Amerindians in Colonial History

                                                        Amerindian Chain Dance 

Yesterday marked the beginning of Amerindian Heritage Month, the thirty days in the year when we remember the contribution of the indigenous peoples to Guyanese culture, and their role in our historical evolution as a nation. Amerindian history begins thousands of years before the advent of the Europeans in this part of the world, but it is not always recognised that the autochthonous peoples were not simply bystanders during the colonial period either. Their role was multifaceted, depending on which nation was involved, and on the particular times and historical circumstances in which they happened to find themselves.

Given the tiny numbers of Dutch and Africans who came here initially (only sixty, or perhaps eighty Dutch men and boys plus six Africans arrived in Berbice in 1627), Amerindian assistance was essential for the survival of the infant colonies. Some of the indigenous nations were to continue to supply foodstuffs to the plantations - especially salt fish rations for the slave population - for more than a hundred years after the arrival of the first European settlers, and the authorities and the planters were also to remain dependent on them for a range of other commodities. These included hammocks and corials, the second of which were used by everyone, including the Africans.

What is not realized, however, is that the Arawaks, Akawaios and Caribs in particular, were export commodity producers, particularly in the seventeenth century. In addition to balsam copaiva and (in Essequibo only) letterwood, there was anatto. This red-orange dye was employed in the colouring of Dutch cheeses, and for many decades it was second only to sugar in terms of export value. The dye was processed into little balls by the Amerindian women, and set in crab oil to preserve it during transportation to the Netherlands.

What is also rarely acknowledged is that members of some Amerindian nations shared the same fate as the Africans, being slaves on the plantations. The colony of Essequibo was the centre of an Amerindian slave trade prosecuted by the Carib nation, and mostly managed by Surinamers from the beginning of the eighteenth century onwards. The slaves traded or captured came from the periphery of the colony, or outside it altogether, and they endured the same brutal conditions as their African counterparts. Many of them were women put to work in the bread gardens or cassava fields, which produced the cassava bread which everyone ate in an era when wheat flour was unobtainable. Amerindian slavery ended before African slavery in 1793.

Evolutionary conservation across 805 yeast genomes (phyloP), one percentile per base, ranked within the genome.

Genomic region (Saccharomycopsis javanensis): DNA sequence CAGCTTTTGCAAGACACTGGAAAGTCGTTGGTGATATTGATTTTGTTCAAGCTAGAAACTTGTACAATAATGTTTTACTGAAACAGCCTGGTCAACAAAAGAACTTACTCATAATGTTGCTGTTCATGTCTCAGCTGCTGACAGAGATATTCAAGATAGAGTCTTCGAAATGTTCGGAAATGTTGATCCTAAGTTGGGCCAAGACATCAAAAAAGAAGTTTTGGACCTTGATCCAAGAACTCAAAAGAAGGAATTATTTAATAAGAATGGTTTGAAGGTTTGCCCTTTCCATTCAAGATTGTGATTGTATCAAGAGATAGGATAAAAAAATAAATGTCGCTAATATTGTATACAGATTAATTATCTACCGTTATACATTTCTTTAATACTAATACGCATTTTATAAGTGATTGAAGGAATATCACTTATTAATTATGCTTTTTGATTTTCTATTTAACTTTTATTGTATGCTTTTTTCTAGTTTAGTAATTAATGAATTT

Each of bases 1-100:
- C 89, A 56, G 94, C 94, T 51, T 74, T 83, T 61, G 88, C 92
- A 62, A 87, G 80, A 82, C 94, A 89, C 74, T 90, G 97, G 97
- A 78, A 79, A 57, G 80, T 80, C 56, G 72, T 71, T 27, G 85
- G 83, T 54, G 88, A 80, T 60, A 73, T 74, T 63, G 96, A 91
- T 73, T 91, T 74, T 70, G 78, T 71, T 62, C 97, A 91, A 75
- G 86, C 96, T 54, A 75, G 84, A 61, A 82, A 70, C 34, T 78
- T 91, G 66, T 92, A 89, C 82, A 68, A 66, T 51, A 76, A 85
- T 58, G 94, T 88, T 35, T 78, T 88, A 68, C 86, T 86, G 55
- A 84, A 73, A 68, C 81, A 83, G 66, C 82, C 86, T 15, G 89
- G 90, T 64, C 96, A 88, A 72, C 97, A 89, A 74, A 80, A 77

While the popular view of the Amerindians during the slavery period is that they acted as plantation policemen, this only became a function of the coastal nations alone after about 1770, and in the case of the Caribs rather earlier than this. It has to be remembered that Amerindian slaves ran away from the plantations with as great a frequency as African ones, were returned by the Caribs in the same way as African ones, and were punished by the Europeans in the same fashion as African ones. In addition some Amerindians - including members of free nations - took part in risings, most notably the 1687 revolt in Berbice.

And what about the Caribs, who largely ran the slave trade and who in Essequibo were a pillar of support for the Dutch? They have to be seen as the geopoliticians of the region in the Dutch period. Under enormous pressure from the Spaniards on both sides of the Orinoco where they were being rounded up by force and confined in missions, they turned to the Dutch for the European weaponry they knew was essential if they were to resist the Spanish successfully. It was the slave trade in particular, which gave them access to guns and to knowledge about European battle tactics, although the Dutch authorities sometimes armed them too in times of slave revolt.

The Caribs considered that their own survival was bound up with the maintenance of the Dutch plantation system in the Guianas, and down until the 1790s, they therefore remained in alliance with the Essequibo authorities, monitoring the frontiers of the colony for them and watching the plantations. With the Dutch alliance secure, the Caribs could then attack the Jesuit and Capuchin missions on the Orinoco which they rightly perceived as the instrument of Spanish penetration in the region.

The history of the plantation and the slavery period in general, therefore, is not just the history of the Europeans and the Africans. It is also the history of the Amerindians, something which needs to be acknowledged in our classrooms.

[Editorial from Stabroek News, dated Sept 2, 2001] inted from
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